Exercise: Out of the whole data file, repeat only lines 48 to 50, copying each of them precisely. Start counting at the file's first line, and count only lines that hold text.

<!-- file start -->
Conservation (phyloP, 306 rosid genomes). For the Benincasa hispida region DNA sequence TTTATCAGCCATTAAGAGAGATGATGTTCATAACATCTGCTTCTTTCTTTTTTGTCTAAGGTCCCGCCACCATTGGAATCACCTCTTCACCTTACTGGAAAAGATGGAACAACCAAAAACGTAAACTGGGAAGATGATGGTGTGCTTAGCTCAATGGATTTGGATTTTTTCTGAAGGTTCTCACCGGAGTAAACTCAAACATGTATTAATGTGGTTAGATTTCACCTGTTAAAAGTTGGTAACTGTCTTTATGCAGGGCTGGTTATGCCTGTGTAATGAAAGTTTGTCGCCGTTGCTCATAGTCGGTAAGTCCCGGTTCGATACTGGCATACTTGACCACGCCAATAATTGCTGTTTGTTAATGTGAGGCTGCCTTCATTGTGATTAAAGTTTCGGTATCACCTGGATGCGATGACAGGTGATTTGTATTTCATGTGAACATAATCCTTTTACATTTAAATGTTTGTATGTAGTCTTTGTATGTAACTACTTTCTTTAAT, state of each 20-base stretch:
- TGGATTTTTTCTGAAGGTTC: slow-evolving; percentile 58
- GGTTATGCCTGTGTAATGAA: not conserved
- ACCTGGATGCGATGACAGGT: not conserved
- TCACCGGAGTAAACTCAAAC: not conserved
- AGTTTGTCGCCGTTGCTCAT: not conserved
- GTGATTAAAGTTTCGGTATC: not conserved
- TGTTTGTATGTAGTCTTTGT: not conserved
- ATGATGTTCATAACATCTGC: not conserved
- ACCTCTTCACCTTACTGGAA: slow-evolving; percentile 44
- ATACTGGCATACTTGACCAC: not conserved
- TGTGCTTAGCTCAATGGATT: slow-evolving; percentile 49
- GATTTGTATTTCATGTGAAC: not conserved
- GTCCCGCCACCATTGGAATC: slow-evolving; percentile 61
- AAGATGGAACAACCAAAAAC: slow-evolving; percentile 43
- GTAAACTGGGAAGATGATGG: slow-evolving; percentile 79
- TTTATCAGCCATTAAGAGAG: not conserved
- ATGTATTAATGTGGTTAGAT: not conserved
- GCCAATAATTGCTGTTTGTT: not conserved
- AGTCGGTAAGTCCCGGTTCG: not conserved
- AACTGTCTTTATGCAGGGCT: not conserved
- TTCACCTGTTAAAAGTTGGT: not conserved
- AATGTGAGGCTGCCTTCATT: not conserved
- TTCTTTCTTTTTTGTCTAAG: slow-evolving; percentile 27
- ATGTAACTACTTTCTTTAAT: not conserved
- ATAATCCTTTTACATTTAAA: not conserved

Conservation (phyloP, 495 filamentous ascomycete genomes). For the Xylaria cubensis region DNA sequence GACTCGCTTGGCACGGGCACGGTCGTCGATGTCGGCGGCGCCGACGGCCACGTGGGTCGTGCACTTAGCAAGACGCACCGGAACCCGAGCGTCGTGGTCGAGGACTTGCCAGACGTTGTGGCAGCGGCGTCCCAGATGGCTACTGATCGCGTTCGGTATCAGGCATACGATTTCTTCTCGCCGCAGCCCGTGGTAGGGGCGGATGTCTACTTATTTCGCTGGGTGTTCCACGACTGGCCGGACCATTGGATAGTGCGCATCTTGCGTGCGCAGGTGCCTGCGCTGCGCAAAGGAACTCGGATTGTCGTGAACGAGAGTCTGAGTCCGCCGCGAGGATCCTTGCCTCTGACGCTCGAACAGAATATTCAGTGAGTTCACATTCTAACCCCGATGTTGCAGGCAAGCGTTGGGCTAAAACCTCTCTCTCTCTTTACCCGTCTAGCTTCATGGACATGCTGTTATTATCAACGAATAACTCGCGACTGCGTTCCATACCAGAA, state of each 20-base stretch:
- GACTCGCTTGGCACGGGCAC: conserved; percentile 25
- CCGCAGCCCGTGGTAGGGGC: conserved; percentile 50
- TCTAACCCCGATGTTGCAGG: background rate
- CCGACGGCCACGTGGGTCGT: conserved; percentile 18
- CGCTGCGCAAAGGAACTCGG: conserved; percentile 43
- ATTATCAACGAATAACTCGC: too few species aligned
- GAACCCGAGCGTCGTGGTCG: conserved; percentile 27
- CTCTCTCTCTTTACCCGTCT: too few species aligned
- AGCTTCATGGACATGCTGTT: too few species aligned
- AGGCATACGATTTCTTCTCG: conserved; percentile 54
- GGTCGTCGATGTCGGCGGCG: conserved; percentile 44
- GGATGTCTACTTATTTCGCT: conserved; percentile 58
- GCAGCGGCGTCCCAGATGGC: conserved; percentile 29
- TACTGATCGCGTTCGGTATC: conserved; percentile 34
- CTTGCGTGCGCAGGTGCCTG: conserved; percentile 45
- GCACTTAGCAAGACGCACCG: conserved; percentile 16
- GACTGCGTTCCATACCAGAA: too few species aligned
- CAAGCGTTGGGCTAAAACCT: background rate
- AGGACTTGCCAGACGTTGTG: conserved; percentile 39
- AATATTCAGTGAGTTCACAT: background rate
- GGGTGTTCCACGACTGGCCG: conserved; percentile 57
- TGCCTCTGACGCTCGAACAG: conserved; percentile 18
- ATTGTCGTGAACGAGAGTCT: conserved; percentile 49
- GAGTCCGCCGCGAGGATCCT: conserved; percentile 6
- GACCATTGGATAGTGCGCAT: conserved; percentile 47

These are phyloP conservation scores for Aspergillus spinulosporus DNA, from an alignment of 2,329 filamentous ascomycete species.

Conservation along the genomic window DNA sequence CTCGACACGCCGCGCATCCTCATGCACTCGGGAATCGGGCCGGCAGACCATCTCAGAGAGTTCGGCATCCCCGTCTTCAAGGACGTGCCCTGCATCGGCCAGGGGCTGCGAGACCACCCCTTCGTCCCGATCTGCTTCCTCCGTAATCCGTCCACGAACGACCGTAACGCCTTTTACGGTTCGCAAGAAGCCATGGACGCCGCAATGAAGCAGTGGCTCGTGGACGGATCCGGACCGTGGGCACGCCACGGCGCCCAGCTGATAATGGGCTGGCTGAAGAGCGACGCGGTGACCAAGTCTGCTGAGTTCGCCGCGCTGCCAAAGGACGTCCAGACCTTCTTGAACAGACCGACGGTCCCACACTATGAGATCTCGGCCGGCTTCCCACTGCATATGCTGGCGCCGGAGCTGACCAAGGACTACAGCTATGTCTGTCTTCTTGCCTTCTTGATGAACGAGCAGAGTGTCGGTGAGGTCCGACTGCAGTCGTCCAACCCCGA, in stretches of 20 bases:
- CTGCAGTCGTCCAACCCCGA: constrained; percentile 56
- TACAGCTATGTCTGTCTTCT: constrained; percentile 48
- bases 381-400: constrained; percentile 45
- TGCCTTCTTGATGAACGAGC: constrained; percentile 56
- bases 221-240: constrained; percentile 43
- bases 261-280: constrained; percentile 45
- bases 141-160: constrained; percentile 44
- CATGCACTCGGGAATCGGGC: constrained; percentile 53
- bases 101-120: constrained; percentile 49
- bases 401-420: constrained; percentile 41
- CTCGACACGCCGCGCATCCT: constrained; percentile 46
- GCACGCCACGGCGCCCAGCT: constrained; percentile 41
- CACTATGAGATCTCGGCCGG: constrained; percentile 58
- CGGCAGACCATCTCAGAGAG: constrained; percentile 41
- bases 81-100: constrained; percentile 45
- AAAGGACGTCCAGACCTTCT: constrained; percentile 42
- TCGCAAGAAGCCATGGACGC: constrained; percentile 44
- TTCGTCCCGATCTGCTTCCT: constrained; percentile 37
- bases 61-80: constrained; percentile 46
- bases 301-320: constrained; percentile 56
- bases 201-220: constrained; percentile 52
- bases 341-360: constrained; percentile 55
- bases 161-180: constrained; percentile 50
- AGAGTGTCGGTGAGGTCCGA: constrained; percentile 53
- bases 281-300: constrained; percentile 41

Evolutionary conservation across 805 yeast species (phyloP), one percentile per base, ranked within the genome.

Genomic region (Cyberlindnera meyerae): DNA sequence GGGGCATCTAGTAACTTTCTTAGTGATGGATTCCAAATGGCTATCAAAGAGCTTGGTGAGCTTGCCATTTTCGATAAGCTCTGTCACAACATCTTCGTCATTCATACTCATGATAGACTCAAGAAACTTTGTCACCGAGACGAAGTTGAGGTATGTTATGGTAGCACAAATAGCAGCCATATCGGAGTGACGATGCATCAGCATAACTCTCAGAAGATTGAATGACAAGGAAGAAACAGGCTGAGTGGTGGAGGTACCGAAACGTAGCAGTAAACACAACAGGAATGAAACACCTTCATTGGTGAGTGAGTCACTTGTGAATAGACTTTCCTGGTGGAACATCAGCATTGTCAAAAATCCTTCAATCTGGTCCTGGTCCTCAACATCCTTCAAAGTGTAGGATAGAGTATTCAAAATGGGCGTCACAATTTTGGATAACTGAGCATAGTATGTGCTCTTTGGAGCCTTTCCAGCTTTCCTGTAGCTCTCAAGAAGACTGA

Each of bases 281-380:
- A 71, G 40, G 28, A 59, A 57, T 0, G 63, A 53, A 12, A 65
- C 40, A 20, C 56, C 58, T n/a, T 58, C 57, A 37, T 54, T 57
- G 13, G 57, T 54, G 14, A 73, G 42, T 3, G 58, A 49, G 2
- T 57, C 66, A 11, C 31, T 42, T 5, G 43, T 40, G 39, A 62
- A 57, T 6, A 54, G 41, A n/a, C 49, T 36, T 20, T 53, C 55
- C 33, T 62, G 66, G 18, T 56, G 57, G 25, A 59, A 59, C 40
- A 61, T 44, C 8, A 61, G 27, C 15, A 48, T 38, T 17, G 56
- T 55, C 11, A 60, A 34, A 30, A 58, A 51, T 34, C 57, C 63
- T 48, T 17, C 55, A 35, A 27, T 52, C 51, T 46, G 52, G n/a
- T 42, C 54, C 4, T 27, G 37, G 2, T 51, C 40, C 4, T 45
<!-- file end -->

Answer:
- GGGTGTTCCACGACTGGCCG: conserved; percentile 57
- TGCCTCTGACGCTCGAACAG: conserved; percentile 18
- ATTGTCGTGAACGAGAGTCT: conserved; percentile 49